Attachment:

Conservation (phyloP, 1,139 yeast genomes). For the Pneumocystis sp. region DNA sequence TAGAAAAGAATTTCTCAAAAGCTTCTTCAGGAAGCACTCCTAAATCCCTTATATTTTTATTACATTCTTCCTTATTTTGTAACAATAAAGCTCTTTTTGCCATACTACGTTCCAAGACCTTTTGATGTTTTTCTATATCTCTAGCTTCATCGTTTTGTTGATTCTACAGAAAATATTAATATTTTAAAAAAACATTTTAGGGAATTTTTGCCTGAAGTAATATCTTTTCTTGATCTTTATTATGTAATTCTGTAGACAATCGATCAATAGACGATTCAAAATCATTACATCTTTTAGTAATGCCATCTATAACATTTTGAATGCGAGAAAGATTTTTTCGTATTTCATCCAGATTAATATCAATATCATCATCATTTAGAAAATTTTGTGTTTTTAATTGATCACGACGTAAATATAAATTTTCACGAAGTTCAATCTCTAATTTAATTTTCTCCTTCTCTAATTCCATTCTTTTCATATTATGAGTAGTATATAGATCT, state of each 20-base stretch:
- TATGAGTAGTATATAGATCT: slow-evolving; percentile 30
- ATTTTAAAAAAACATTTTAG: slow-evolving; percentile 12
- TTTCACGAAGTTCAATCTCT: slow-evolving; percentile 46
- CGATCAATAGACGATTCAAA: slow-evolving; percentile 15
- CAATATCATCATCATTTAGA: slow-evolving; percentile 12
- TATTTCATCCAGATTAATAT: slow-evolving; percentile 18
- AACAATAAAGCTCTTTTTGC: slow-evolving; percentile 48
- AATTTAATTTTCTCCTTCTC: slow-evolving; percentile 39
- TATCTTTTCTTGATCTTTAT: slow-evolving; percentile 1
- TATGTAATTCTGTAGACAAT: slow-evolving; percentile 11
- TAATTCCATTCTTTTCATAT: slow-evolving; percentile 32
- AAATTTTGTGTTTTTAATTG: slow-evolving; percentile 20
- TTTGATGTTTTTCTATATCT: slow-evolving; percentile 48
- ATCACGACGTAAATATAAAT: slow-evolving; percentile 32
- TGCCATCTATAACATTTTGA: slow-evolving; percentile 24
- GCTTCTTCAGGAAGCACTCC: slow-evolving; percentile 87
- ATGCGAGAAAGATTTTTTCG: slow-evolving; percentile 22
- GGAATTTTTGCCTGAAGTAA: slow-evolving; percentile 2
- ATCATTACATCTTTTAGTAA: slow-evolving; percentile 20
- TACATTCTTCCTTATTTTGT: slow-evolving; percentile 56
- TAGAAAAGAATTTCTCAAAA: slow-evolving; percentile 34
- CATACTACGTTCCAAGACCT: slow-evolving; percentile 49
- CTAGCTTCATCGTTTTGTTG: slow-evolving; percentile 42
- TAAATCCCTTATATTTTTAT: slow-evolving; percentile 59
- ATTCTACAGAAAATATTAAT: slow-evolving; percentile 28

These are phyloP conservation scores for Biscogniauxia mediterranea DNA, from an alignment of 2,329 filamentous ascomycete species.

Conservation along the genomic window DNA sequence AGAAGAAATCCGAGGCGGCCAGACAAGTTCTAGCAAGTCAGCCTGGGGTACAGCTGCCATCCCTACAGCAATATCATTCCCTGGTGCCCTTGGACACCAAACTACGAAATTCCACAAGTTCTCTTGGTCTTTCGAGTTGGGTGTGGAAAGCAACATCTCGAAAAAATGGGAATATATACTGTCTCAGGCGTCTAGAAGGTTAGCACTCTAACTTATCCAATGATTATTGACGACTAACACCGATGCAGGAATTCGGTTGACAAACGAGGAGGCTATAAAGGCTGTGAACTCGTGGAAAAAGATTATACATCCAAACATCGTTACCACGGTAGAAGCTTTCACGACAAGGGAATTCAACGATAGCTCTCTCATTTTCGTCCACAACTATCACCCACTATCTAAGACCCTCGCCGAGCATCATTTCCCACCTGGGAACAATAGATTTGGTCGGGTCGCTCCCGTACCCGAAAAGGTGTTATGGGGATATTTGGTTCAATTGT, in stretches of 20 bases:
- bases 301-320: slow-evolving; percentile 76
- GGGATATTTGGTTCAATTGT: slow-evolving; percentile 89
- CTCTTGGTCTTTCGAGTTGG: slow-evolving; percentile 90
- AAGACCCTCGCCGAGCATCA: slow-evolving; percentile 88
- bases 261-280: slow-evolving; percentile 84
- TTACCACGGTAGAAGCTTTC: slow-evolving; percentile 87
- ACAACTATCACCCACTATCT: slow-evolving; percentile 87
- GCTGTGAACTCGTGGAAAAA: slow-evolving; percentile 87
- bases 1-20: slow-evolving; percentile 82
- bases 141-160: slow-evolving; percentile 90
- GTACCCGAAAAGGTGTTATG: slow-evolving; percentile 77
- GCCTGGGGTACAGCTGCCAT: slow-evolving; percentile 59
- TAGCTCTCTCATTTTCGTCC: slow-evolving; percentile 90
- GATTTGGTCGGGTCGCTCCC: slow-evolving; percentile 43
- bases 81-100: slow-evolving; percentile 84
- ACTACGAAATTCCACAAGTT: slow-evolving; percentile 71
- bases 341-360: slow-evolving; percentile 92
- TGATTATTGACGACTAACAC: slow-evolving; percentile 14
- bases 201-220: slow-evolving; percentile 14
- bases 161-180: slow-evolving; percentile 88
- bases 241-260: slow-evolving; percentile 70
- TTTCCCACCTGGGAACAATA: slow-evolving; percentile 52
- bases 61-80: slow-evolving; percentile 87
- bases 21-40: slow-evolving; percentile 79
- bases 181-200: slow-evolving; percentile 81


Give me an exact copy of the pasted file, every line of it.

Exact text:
Conservation (phyloP, 1,139 yeast genomes). For the Pneumocystis sp. region DNA sequence TAGAAAAGAATTTCTCAAAAGCTTCTTCAGGAAGCACTCCTAAATCCCTTATATTTTTATTACATTCTTCCTTATTTTGTAACAATAAAGCTCTTTTTGCCATACTACGTTCCAAGACCTTTTGATGTTTTTCTATATCTCTAGCTTCATCGTTTTGTTGATTCTACAGAAAATATTAATATTTTAAAAAAACATTTTAGGGAATTTTTGCCTGAAGTAATATCTTTTCTTGATCTTTATTATGTAATTCTGTAGACAATCGATCAATAGACGATTCAAAATCATTACATCTTTTAGTAATGCCATCTATAACATTTTGAATGCGAGAAAGATTTTTTCGTATTTCATCCAGATTAATATCAATATCATCATCATTTAGAAAATTTTGTGTTTTTAATTGATCACGACGTAAATATAAATTTTCACGAAGTTCAATCTCTAATTTAATTTTCTCCTTCTCTAATTCCATTCTTTTCATATTATGAGTAGTATATAGATCT, state of each 20-base stretch:
- TATGAGTAGTATATAGATCT: slow-evolving; percentile 30
- ATTTTAAAAAAACATTTTAG: slow-evolving; percentile 12
- TTTCACGAAGTTCAATCTCT: slow-evolving; percentile 46
- CGATCAATAGACGATTCAAA: slow-evolving; percentile 15
- CAATATCATCATCATTTAGA: slow-evolving; percentile 12
- TATTTCATCCAGATTAATAT: slow-evolving; percentile 18
- AACAATAAAGCTCTTTTTGC: slow-evolving; percentile 48
- AATTTAATTTTCTCCTTCTC: slow-evolving; percentile 39
- TATCTTTTCTTGATCTTTAT: slow-evolving; percentile 1
- TATGTAATTCTGTAGACAAT: slow-evolving; percentile 11
- TAATTCCATTCTTTTCATAT: slow-evolving; percentile 32
- AAATTTTGTGTTTTTAATTG: slow-evolving; percentile 20
- TTTGATGTTTTTCTATATCT: slow-evolving; percentile 48
- ATCACGACGTAAATATAAAT: slow-evolving; percentile 32
- TGCCATCTATAACATTTTGA: slow-evolving; percentile 24
- GCTTCTTCAGGAAGCACTCC: slow-evolving; percentile 87
- ATGCGAGAAAGATTTTTTCG: slow-evolving; percentile 22
- GGAATTTTTGCCTGAAGTAA: slow-evolving; percentile 2
- ATCATTACATCTTTTAGTAA: slow-evolving; percentile 20
- TACATTCTTCCTTATTTTGT: slow-evolving; percentile 56
- TAGAAAAGAATTTCTCAAAA: slow-evolving; percentile 34
- CATACTACGTTCCAAGACCT: slow-evolving; percentile 49
- CTAGCTTCATCGTTTTGTTG: slow-evolving; percentile 42
- TAAATCCCTTATATTTTTAT: slow-evolving; percentile 59
- ATTCTACAGAAAATATTAAT: slow-evolving; percentile 28

These are phyloP conservation scores for Biscogniauxia mediterranea DNA, from an alignment of 2,329 filamentous ascomycete species.

Conservation along the genomic window DNA sequence AGAAGAAATCCGAGGCGGCCAGACAAGTTCTAGCAAGTCAGCCTGGGGTACAGCTGCCATCCCTACAGCAATATCATTCCCTGGTGCCCTTGGACACCAAACTACGAAATTCCACAAGTTCTCTTGGTCTTTCGAGTTGGGTGTGGAAAGCAACATCTCGAAAAAATGGGAATATATACTGTCTCAGGCGTCTAGAAGGTTAGCACTCTAACTTATCCAATGATTATTGACGACTAACACCGATGCAGGAATTCGGTTGACAAACGAGGAGGCTATAAAGGCTGTGAACTCGTGGAAAAAGATTATACATCCAAACATCGTTACCACGGTAGAAGCTTTCACGACAAGGGAATTCAACGATAGCTCTCTCATTTTCGTCCACAACTATCACCCACTATCTAAGACCCTCGCCGAGCATCATTTCCCACCTGGGAACAATAGATTTGGTCGGGTCGCTCCCGTACCCGAAAAGGTGTTATGGGGATATTTGGTTCAATTGT, in stretches of 20 bases:
- bases 301-320: slow-evolving; percentile 76
- GGGATATTTGGTTCAATTGT: slow-evolving; percentile 89
- CTCTTGGTCTTTCGAGTTGG: slow-evolving; percentile 90
- AAGACCCTCGCCGAGCATCA: slow-evolving; percentile 88
- bases 261-280: slow-evolving; percentile 84
- TTACCACGGTAGAAGCTTTC: slow-evolving; percentile 87
- ACAACTATCACCCACTATCT: slow-evolving; percentile 87
- GCTGTGAACTCGTGGAAAAA: slow-evolving; percentile 87
- bases 1-20: slow-evolving; percentile 82
- bases 141-160: slow-evolving; percentile 90
- GTACCCGAAAAGGTGTTATG: slow-evolving; percentile 77
- GCCTGGGGTACAGCTGCCAT: slow-evolving; percentile 59
- TAGCTCTCTCATTTTCGTCC: slow-evolving; percentile 90
- GATTTGGTCGGGTCGCTCCC: slow-evolving; percentile 43
- bases 81-100: slow-evolving; percentile 84
- ACTACGAAATTCCACAAGTT: slow-evolving; percentile 71
- bases 341-360: slow-evolving; percentile 92
- TGATTATTGACGACTAACAC: slow-evolving; percentile 14
- bases 201-220: slow-evolving; percentile 14
- bases 161-180: slow-evolving; percentile 88
- bases 241-260: slow-evolving; percentile 70
- TTTCCCACCTGGGAACAATA: slow-evolving; percentile 52
- bases 61-80: slow-evolving; percentile 87
- bases 21-40: slow-evolving; percentile 79
- bases 181-200: slow-evolving; percentile 81